Available at:

Our attitudes towards nature evolve over our lives. Meidenbauer and colleagues found that “Children aged 4-11 years do not show the preference for nature [over urban spaces] found in adults [children demonstrated robust preferences for urban over natural environments]. With age, children’s preferences for urban over natural environments decrease.  More nearby nature is associated with fewer attention problems in children. The observed attentional benefits are unrelated to the children’s preferences.  Children’s preferences were not linked to their home, school or play environments. . . . both adults and children show cognitive and affective [emotional] benefits after nature exposure.

Kimberly Meidenbauer, Cecilia Stenfors, Jaime Young, Elliot Layden, Kathryn Schertz, Omid Kardan, Jean Decety, and Marc Berman. “The Gradual Development of the Preference for Natural Environments.”  Journal of Environmental Psychology, in press,

Video links to the 2018 and 2019 sessions of the Architecture-For-Health lecture series, hosted by Texas A &M University (College of Architecture and Health Science Center School of Public Health), are now available without charge at  As indicated on the linked to website: “Leading healthcare designers and administrators will explore the built environment’s effect on health and hospital facility design in the Architecture-For-Health Lecture Series at the Texas A&M College of Architecture.”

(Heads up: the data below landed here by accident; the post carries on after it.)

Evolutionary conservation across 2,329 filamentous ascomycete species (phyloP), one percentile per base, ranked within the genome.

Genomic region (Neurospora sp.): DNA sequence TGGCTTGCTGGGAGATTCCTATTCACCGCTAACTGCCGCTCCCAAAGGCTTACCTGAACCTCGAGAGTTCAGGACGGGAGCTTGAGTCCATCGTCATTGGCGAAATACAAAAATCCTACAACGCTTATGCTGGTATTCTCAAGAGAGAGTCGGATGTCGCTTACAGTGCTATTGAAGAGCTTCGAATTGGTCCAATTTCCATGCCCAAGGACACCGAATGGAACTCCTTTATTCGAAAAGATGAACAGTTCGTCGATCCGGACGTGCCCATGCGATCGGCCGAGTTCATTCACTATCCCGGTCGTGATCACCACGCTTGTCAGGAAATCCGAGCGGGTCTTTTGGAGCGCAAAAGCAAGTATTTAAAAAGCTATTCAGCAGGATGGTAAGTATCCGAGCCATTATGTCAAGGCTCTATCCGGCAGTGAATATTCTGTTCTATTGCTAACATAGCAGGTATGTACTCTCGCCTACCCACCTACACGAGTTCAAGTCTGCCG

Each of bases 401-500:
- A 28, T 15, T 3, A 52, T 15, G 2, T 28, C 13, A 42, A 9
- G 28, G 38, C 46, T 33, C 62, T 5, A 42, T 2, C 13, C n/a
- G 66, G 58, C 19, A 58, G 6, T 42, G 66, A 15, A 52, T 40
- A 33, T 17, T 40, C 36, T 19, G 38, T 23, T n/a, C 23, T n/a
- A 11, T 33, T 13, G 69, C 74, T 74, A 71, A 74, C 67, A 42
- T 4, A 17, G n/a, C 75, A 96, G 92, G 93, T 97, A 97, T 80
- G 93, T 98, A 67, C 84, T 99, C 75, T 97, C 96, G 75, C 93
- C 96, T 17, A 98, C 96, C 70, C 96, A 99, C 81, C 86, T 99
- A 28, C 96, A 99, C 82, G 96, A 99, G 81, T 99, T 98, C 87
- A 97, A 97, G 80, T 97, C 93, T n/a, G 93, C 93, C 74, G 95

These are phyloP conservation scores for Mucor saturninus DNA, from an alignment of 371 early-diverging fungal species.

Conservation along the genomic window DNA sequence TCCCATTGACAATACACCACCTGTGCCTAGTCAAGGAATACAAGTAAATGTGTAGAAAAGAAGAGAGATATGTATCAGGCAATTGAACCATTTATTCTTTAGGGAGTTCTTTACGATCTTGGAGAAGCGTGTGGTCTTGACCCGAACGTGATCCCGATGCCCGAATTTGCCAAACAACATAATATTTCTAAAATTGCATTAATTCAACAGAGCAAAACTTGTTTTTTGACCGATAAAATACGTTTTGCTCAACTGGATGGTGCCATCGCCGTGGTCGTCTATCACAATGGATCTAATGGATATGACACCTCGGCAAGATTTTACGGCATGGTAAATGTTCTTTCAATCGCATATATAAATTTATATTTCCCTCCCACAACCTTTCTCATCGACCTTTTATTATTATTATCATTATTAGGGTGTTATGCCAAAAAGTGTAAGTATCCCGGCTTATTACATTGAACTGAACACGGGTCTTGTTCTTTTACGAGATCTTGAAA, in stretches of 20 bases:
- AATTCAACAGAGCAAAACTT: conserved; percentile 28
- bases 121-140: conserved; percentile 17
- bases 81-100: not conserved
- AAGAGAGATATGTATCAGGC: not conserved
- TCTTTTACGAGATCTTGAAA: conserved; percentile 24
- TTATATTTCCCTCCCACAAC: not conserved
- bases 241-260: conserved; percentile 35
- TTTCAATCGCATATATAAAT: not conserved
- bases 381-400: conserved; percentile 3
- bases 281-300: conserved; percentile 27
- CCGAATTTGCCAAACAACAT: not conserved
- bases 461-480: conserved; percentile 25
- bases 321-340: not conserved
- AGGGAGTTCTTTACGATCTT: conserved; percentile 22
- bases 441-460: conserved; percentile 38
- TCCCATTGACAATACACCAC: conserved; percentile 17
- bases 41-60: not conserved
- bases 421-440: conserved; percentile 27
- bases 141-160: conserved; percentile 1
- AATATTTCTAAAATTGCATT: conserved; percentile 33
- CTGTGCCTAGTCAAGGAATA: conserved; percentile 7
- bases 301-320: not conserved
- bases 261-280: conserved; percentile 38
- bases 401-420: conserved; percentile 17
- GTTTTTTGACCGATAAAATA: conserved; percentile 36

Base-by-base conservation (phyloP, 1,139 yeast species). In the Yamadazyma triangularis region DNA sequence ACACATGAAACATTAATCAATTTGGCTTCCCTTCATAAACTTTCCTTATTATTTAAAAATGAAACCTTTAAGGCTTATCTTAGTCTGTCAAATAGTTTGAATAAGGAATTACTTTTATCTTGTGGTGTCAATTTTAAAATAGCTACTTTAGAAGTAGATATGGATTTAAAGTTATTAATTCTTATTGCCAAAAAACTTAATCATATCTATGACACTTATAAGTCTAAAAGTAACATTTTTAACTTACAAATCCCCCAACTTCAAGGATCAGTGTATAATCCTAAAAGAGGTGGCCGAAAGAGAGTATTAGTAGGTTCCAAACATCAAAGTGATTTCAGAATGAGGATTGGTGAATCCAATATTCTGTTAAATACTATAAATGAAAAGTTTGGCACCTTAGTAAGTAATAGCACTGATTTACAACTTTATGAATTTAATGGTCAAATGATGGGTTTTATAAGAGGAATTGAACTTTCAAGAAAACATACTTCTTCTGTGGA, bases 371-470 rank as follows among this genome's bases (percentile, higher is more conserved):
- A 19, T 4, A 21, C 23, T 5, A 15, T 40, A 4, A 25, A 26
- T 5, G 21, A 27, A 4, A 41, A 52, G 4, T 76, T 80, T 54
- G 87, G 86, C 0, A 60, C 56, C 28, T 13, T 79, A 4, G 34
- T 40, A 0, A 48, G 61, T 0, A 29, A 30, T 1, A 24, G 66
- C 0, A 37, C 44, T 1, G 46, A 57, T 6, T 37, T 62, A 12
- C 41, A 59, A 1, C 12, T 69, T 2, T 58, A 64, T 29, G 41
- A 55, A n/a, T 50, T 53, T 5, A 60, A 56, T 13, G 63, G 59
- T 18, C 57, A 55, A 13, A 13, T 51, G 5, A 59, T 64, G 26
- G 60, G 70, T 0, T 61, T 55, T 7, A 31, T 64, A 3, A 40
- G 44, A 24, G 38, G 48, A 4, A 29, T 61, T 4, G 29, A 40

Our physical environment influences our cravings for alcohol, cigarettes, and harmful foods.  Researchers have determined that “Green views were inversely associated with craving strength and frequency. . . . Access to a garden/allotment was inversely associated with craving. . . . Access to gardens/allotments and residential views incorporating more than 25% greenspace were both associated with reductions in the strength and frequency of cravings.” This study has important public health implications  and the links between exposure to nature and reduced  cravings can reasonably be assumed to be present in other space types, such as workplaces.

Leanne Martin, Sabine Pahl, Mathew White, and Jon May.  “Natural Environments and Craving:  The Mediating Role of Negative Affect.”  Health and Place, in press,

Sinclair and colleagues investigated the implications of listening to music.  They report that “Music streaming, structured by an expanding network of social interdependencies (e.g. musicians, sound engineers, computer scientists and distributors) has made it easier to consume music in a wider number of social and private spaces and to a greater degree. . . .  We argue that music is used to demarcate, transition between, and blur space. Music plays an important role in facilitating the rhythm of routine, helping individuals to adjust to the demands of different spaces (based on varying intensities and immediacies of social pressures) and manage mood.”

Gary Sinclair, Julie Tinson, and Paddy Dolan. 2019.  “Music in the Time-Spectrum:  Routines, Spaces and Emotional Experience.”  Leisure Studies, vol. 38, no. 4, pp. 509-522,